From a converted hospital to a traditional turf house, many of our hostels feel like you’ve stepped back in time. Today we talk about adaptive reuse- how our network practices sustainability through taking old buildings and making them into your home away from home.

As Iceland developed quickly in the 20th century, much of Iceland’s rural population declined as people moved for work and education in towns and the capital area. Sadly, this has led to historical buildings sitting empty, such as schools without enough pupils to fill them or generational farmland where the children may have moved to the city for a career.

But when Iceland’s tourism industry took off in the 1980s and soared in the 2000s, some began to see an opportunity in these old buildings. After all, no one loves the Icelandic countryside as much as travellers, and it’s easy to see why- the wilderness is unspoilt, the views beautiful and the isolation peaceful. And so, many of the buildings began to be renovated into hostels, in a process called adaptive reuse- taking a structure and giving it a new purpose.

Why is adaptive reuse important?

Adaptive reuse allows us to maintain our cultural heritage- while the buildings may not serve their original purpose anymore, they can help preserve history in the area. It is also far more sustainable than creating new developments- it lowers the carbon footprint of a building by 40%. Renovating existing buildings reuses the materials from the old building, meaning less construction debris goes to landfill, and material doesn’t need to be imported from abroad.

A lot of our hostels were built before modern inventions like central heating. This means that they were built to be insulated to survive the harsh winters, reducing the energy cost and being naturally sustainable. Here are just some of our hostels that practice adaptive reuse, and have transformed themselves into hostels:

Seyðisfjörður Old Hospital
As the name implies, this hostel used to be a hospital servicing the tiny town of Seyðisfjörður through the 19th century. Since then, it has been lovingly restored and converted into a hostel with a mix of dormitories, private rooms and family rooms with beautiful attention to detail and eclectic furniture. It’s pride and joy is the sauna, where travellers can warm up after a cold walk up the mountains surrounding the town.

The town has a unique history as it was home to a state-run experiment in the 40s and 50s to research Icelandic agriculture. The scientists working on the project needed somewhere to live, so Reykholar house was built in 1947 and eventually turned into a hostel with a modern interior and a bright airy common room, perfect for overlooking the fjord that is teeming with birdlife. The area around Reykholar is amazing for hiking- you can either wander down to Breiðafjörður bay and go birdwatching, or walk to the birch forest, a rarity in Iceland. After that, you can kick back in the private hot tub, and watch the sun go down over the horizon.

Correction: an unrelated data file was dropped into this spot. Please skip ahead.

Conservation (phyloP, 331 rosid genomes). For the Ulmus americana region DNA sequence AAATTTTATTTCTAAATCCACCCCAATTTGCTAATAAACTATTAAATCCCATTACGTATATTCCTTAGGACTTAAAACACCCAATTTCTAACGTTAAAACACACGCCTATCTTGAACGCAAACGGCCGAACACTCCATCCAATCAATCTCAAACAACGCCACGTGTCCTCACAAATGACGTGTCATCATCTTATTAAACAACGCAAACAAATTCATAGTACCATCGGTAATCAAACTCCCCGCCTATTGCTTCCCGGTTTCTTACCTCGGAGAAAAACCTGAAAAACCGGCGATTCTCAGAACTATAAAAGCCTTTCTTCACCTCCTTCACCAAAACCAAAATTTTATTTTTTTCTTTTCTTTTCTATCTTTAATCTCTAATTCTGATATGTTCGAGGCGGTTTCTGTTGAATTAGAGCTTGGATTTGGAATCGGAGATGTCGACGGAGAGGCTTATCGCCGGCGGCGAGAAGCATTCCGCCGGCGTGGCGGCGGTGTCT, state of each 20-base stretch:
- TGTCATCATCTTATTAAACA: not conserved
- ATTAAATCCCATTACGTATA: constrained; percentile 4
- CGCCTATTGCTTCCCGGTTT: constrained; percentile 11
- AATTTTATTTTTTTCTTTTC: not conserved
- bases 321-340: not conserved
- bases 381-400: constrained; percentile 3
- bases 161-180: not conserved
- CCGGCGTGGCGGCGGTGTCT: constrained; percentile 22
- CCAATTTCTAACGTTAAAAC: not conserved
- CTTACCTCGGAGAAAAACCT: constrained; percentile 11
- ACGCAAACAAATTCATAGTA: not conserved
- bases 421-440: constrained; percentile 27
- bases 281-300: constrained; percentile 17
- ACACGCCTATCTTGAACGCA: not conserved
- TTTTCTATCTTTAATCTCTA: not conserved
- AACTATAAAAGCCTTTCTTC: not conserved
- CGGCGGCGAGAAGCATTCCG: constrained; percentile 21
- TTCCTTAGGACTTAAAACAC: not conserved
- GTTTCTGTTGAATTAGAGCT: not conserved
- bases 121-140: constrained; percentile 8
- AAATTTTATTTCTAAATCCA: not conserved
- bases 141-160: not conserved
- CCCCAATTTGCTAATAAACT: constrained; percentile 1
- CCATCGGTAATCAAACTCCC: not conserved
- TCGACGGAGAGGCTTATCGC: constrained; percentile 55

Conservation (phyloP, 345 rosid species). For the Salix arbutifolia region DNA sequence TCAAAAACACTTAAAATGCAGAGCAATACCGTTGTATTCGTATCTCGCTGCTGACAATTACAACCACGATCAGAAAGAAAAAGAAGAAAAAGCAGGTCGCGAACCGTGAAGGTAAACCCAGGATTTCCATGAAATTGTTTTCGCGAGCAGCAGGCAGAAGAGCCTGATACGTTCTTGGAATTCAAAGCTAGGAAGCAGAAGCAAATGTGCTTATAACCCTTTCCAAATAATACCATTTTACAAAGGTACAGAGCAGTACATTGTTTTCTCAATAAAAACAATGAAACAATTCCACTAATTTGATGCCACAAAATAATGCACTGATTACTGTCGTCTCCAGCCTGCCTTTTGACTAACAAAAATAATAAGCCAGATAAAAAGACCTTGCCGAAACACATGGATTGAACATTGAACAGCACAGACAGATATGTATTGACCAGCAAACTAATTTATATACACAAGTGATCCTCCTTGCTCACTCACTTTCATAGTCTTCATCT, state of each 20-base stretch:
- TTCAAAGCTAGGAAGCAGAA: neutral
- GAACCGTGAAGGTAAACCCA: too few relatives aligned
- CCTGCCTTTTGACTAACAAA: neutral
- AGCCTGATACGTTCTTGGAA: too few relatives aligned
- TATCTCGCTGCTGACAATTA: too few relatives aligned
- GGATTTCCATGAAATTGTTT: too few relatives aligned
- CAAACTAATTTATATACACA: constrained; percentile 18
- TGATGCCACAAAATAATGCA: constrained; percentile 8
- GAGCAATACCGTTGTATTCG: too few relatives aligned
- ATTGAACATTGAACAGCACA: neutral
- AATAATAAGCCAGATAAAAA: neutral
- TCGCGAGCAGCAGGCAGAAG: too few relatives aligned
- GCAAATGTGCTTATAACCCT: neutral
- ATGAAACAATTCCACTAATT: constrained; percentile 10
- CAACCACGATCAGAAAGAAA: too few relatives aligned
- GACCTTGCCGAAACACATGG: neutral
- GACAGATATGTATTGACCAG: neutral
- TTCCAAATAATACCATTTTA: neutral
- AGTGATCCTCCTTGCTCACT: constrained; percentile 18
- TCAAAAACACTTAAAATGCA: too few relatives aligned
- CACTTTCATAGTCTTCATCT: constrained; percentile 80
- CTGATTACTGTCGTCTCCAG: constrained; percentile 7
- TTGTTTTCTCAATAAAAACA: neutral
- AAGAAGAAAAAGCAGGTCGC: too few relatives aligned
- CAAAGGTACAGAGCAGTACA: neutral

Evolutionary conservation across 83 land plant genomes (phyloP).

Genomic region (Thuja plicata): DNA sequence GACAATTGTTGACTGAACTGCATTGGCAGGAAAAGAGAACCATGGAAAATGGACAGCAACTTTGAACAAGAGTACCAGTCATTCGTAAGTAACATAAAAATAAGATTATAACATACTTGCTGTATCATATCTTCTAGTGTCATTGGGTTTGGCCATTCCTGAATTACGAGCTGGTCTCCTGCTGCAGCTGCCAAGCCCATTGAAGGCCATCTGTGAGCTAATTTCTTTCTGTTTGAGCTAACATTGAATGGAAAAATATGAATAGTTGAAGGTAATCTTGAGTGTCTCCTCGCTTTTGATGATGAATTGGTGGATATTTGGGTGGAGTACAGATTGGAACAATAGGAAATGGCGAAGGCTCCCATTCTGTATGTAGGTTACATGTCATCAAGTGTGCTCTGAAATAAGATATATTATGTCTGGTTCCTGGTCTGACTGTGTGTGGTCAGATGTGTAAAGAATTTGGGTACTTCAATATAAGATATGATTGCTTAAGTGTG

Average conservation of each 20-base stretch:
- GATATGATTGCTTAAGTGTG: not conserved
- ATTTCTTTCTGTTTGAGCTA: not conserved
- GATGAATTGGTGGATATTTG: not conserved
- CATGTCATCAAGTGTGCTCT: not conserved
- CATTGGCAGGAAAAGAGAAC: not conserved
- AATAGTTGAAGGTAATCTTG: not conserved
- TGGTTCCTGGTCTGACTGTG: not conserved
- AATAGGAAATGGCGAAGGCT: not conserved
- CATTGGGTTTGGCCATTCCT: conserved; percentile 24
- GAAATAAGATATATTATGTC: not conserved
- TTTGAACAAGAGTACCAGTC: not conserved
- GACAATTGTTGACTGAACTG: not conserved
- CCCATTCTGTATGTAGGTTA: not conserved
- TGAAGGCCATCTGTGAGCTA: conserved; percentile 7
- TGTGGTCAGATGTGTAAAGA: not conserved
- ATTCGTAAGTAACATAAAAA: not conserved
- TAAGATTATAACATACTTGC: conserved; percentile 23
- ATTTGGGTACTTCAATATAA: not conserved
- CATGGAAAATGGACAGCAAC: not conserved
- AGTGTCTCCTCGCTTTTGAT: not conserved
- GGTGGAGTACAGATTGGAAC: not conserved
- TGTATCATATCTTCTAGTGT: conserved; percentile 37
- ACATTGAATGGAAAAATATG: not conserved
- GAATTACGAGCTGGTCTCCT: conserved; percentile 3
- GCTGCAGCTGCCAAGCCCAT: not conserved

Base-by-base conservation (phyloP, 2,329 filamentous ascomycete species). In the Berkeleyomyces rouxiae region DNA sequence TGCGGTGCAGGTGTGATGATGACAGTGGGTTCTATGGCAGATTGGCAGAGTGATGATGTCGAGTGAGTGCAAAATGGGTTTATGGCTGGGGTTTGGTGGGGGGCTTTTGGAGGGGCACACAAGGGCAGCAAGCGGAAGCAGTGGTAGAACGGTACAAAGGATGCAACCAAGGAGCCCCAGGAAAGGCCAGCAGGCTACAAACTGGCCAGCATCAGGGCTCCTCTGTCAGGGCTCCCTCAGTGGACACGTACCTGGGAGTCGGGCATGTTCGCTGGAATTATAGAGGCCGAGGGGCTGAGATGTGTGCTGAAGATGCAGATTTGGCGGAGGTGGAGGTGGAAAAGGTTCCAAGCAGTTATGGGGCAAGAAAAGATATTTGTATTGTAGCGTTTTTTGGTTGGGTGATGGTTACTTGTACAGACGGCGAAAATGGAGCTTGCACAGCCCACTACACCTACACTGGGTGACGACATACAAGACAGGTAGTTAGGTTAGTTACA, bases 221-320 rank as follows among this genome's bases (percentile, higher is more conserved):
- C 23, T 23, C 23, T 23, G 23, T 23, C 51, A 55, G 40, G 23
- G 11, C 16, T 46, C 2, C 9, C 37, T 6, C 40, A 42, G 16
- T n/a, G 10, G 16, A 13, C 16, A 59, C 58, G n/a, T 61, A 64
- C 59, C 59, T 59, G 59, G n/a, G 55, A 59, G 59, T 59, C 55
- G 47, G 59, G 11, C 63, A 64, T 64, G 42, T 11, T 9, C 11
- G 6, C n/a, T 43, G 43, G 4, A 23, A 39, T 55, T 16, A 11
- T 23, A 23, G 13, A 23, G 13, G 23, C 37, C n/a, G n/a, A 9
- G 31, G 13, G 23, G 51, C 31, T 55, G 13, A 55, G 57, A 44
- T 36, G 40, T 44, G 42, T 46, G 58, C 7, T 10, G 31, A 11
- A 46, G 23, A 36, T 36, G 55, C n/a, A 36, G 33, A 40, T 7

Tucked away in a small hamlet in the West Fjords, Broddanes HI Hostel was once known as Broddanesskóli- a 20th century school. The hostel has a unique mid-century modern design and feels like a time capsule back to the 70s, with mementos of the institution decorating the walls. The former gym has been transformed to a bright, spacious common room with wrap-around windows that allow you to soak up the midnight sun, and watch the birds who call the bay home take flight. The area is a true haven for wildlife, with puffins and seals living on the inlets of the fjord. Broddanes has lots of driftwood wash up on the shore, and makes use of it by using it to make fencing as well as the bird spotting shelter, reducing the amount of trees being cut down!



Korpudalur HI Hostel is about as remote as it gets. Surrounded on three sides by steep mountains, the hostel is an old farm house that has been in the family for generations. While the house has been tweaked a bit since it’s days as a family homestead it still remains true to Icelandic traditions, creating a cosy, welcoming environment where you’ll feel at home. The owner Stefan is always working on new projects to increase the sustainability in the valley, his most recent project being creating energy through hydroelectricity using the waterfalls from the mountains. The family also gave up a lot of the farmland to turn it into wetland, restoring an important habitat for waterfowl and the unused barn has been transformed into a venue for parties, family get-togethers and cinema nights.

Fljótsdalur is one of our oldest hostels, but it is also one of the ones that has been renovated the most. A former farmhouse across the valley from the notorious Eyjafjallajökull volcano that grounded European flights for months in 2010, Fljótsdalur was badly affected by the ash that fell on the area. People in the area couldn’t even leave the house without gas masks for a long time, and when the eruption finally settled there was lots of work to be done- the owners repaired the damage, created new rooms and planted a traditional Icelandic turf roof. No materials were wasted, and you can see where bits of the old building have been reused such as the wood beams in the common room and shelter for the fire pit. Nothing goes to waste here- even old hiking boots are used as plant pots!